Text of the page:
What I am fist trying to achieve is to eliminate the ground signal first in factory pre-sett normal mode by adjusting the Gain and then ground balancing and sweeping the coil to check after adjustment.
once this is achieved I play with the audio settings to smooth out the chatter whilst keeping as much of the target response as possible.
What I am after is the best signal to noise ratio that I can get, I'm not obsessing over getting a perfectly smooth threshold. Instead I'm listening to the target response to chatter ratio and trying to find the best
target response.

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Re: Is General the same as Deep.

Post  G.B. on Wed Jun 05, 2013 10:21 pm

Thank Aurumpro,

I now get what you mean, I was able to run Sensitive extra today with gain of 6 stabaliser 12 until I got close to the iron stone, used quiet audio as it seemed handle the wet ground best in extra and enhance. Near the iron stone had to use enhance 13 gain 12 stabiliser, motion v slow and slow at times. Detector ran well shotty pellets and bullets screamed out, few hot clay pockets but balanced most out. Unfortunately no gold today.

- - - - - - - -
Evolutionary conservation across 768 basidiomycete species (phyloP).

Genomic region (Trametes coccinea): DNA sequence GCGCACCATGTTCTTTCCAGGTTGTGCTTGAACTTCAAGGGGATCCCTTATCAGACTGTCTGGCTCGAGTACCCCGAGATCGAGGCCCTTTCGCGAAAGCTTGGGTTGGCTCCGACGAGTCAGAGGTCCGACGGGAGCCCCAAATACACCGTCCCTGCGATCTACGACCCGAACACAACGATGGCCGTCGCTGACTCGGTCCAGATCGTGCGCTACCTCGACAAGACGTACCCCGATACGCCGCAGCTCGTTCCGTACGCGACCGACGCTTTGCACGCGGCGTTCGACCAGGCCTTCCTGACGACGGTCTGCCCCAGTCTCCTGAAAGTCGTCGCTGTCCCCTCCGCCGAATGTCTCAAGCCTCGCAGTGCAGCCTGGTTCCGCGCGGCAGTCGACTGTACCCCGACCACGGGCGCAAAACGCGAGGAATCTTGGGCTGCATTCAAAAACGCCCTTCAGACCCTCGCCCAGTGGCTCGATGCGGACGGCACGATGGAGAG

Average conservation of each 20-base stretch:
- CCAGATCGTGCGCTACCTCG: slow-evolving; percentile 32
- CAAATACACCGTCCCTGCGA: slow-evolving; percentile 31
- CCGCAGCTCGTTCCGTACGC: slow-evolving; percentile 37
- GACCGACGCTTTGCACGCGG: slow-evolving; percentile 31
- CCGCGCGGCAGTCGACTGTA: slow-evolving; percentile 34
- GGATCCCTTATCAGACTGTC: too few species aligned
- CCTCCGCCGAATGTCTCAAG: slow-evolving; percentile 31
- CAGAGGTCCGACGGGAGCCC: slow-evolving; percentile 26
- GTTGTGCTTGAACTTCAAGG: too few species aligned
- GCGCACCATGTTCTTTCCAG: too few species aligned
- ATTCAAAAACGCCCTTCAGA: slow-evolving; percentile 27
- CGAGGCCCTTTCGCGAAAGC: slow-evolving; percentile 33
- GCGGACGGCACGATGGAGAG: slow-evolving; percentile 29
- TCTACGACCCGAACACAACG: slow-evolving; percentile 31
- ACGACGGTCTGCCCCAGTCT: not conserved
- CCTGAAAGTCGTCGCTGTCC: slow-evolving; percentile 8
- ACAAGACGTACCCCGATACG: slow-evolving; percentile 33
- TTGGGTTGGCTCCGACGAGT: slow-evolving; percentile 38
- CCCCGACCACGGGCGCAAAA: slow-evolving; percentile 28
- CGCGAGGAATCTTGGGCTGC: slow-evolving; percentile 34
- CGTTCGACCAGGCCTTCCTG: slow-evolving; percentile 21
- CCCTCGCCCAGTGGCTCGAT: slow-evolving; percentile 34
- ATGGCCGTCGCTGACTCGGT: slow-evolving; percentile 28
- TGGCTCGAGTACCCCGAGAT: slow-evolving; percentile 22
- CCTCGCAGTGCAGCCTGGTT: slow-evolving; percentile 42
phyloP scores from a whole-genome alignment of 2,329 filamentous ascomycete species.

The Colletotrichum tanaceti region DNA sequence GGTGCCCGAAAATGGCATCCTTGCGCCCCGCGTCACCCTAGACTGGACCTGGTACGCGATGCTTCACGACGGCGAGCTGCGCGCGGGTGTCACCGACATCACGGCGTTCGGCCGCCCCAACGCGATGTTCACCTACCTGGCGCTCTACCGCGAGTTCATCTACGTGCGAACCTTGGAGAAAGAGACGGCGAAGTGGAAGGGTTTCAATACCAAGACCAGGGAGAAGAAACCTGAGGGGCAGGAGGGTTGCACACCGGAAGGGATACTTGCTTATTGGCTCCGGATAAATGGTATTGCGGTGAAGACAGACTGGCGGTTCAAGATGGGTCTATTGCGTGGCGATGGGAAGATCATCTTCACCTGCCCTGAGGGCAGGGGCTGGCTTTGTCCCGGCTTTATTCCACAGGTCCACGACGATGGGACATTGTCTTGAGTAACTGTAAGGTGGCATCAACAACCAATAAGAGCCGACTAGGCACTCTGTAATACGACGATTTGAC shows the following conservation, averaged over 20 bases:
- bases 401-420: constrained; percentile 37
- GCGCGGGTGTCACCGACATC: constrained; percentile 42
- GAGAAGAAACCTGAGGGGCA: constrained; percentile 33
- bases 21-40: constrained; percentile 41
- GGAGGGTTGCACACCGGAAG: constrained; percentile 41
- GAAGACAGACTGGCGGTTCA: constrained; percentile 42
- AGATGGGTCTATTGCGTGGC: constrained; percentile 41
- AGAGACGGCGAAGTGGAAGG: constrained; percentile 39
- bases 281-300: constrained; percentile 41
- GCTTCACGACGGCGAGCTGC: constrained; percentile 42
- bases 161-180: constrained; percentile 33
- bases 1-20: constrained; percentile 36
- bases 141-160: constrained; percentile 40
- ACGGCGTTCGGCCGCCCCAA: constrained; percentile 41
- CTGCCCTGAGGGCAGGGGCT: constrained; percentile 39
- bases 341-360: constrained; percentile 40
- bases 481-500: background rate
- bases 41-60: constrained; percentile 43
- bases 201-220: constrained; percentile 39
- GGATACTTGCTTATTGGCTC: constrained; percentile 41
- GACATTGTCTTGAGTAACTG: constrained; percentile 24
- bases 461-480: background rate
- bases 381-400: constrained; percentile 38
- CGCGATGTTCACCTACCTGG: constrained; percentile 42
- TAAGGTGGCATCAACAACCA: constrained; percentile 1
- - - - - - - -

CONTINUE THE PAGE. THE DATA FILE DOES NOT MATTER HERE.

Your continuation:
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Re: Is General the same as Deep.

Post  Guest on Thu Jun 06, 2013 9:57 am

G.B. wrote: Thank Aurumpro,

I now get what you mean, I was able to run Sensitive extra today with gain of 6 stabaliser 12 until I got close to the iron stone, used quiet audio as it seemed handle the wet ground best in extra and enhance. Near the iron stone had to use enhance 13 gain 12 stabiliser, motion v slow and slow at times. Detector ran well shotty pellets and bullets screamed out, few hot clay pockets but balanced most out. In the full timings clay, anthills and hot rocks can be a nightmare Unfortunately no gold today.

Glad I could help you G.B.
Now you understand how to experiment to tune in the best settings.
The other advantage of using this process and trying to use the more sensitive timings like Sens Extra or Normal
is that you can read the ground better.

Example from field journel:
I'm detecting along in Sens Extra the detector is running good the ground appears the same in the whole area and then suddenly I hit an area where the detector becomes noisy.
So I play with the settings in Sens Extra but it wont work, it wont even ground balance.
So I turn them back and then switch to Enhance and its running fine again.
I now search the noisy mineralised ground in Enhance and after 5 mins I pick up my first nugget for the day.
MMMMM....... I pause and think about what has just happened.
Why is the gold here?
Whats different about this area?
How dose the gold look?
Has it traveled far?
Ect...Ect.....
After thinking I realize that the gold came from the noisy ground, so I decide to search the noisy ground and see if I can pick up any more.
And only 3m away I pick up another.
Now I decide that this ground needs to be carefully searched.
But how big is this mineralised area? I ask myself.
I decide it could be very helpful if I can identify the boundary's of the mineralised area, so I switch back to Sense Extra and the setting that were working before and approach the area from different angles.